Greenwich Maritime Centre

Research themes

The GMC acts as an umbrella for the benefit of all maritime research at the University of Greenwich, encouraging its growth, expansion and success, in partnership with external partners and organisations.

Research themes represented by the GMC include:

Coastal communities, fisheries and conservation

Applied research on small-scale fisheries, aquaculture, responsible tourism and value-chains for the sustainable development of coastal communities and for the conservation of marine and coastal ecosystems.

For example:

In the Department of History, Politics and Social Sciences, projects (e.g. TourFish, Geography of Inshore Fishing and Sustainability) have explored how responsible tourism can be used as a vehicle for sustainable development of small-scale fishing communities, both in Europe and the Caribbean.

The Natural Resources Institute, particularly the Food and Marketing Department, have conducted projects such as:

Maritime safety, security and welfare

Providing expertise and tools to improve the safety, security  and welfare of seafarers, passengers and coastal populations, particularly in relation to evacuation procedures.

For example:

The Fire Safety Engineering group have carried out multiple projects including:

In addition to the projects listed there are also a range of You Tube videos depicting work that has been carried out as part of this research theme:

There are also PhD projects in the area of maritime security in the School of Law (in collaboration with other departments) including:

  • Maritime frameworks in the East African Community
  • Seafarers rights in China
  • Maritime security and boundaries in the Gulf of Guinea
  • Maritime security arrangements in West and East Africa
  • International regulations of private maritime security companies
  • The standards of training of ships crews for maritime security

In the Department of History, Politics and Social Sciences projects in the area of maritime welfare include 'Gender and empowerment of women in multinational-crewed environments', and PhD projects include:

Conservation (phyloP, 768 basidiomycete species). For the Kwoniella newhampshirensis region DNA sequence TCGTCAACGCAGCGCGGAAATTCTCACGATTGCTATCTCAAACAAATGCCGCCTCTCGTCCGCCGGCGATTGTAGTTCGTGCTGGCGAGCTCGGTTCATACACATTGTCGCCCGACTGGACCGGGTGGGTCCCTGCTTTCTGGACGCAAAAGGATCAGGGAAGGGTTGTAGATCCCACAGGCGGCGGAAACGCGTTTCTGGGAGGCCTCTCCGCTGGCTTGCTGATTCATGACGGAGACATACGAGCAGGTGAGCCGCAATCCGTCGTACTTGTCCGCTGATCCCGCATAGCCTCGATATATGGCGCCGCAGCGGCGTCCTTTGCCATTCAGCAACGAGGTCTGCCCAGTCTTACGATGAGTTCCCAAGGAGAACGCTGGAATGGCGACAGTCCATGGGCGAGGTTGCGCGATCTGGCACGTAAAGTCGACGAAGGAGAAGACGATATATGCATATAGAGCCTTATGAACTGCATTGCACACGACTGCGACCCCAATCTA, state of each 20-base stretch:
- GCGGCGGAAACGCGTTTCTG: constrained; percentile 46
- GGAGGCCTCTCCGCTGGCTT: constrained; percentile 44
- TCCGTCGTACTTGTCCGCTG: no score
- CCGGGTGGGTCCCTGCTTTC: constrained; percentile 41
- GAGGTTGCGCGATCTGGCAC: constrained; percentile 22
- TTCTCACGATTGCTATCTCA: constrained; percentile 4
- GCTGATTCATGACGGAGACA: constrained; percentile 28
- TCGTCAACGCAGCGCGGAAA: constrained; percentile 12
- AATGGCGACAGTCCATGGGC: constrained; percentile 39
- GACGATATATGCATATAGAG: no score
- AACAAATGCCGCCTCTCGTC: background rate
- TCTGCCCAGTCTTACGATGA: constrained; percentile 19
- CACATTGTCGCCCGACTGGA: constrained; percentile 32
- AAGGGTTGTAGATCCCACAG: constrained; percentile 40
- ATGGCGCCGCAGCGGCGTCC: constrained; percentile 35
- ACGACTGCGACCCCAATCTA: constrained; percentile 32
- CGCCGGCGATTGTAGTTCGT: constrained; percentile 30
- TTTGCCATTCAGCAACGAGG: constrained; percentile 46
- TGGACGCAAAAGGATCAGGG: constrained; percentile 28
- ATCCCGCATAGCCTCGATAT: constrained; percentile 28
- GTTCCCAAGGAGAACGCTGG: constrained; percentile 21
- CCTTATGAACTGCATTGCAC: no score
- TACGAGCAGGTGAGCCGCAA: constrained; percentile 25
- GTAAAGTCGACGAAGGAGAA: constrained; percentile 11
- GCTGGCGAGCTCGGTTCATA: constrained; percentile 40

• Women's contribution to social cohesion in fishing communities along the English Channel
  • Seafarers welfare in Nigeria - looking at on-board and shore-based welfare services
  • Impact of cruise shipping to island economy in Madeira

Maritime governance, policy, law

Understanding policy and governance initiatives and legal frameworks for the sea, from both historical and current perspectives.

For example:

Recent book projects on maritime governance from the School of Law include 'The End of the Grotian Era', dealing with the development of ocean governance since the middle of the 17th Century through to the foreseeable future. Professor Steven Haines has published extensively on issues relating to governance, law and the sea.

Maritime history, heritage and the arts

Exploring of the importance of the ocean, seas and estuaries from a heritage and historical perspective, including naval and environmental history, and exploring, supporting and creating representations of the maritime world in literature and art

For example:

In the Department of History, Politics and Social Sciences, projects have explored:

The GMC also regularly features maritime artists on our website to support and promote maritime representation in the arts.

Digital technology and mapping

Providing digital technology and mapping solutions to maritime issues, such as in shipping and historical projects.

For example:

The Greenwich GIS Research Group (g3), part of Department of Computing and Information Systems, has been analysing the movement of ships within the Solent, with implications for security and port design.

The Computational Mechanics & Reliability Group (CMRG), a research group within the Department of Mathematics, has been using advanced digital technologies that can predict stress in complex solid structures, to help with the restoration of the Cutty Sark and Medway Queen (Heroine of Dunkirk). They have also been using digital techniques, that are usually used to design racing yachts, for interpreting British and French ship designs from 16th century.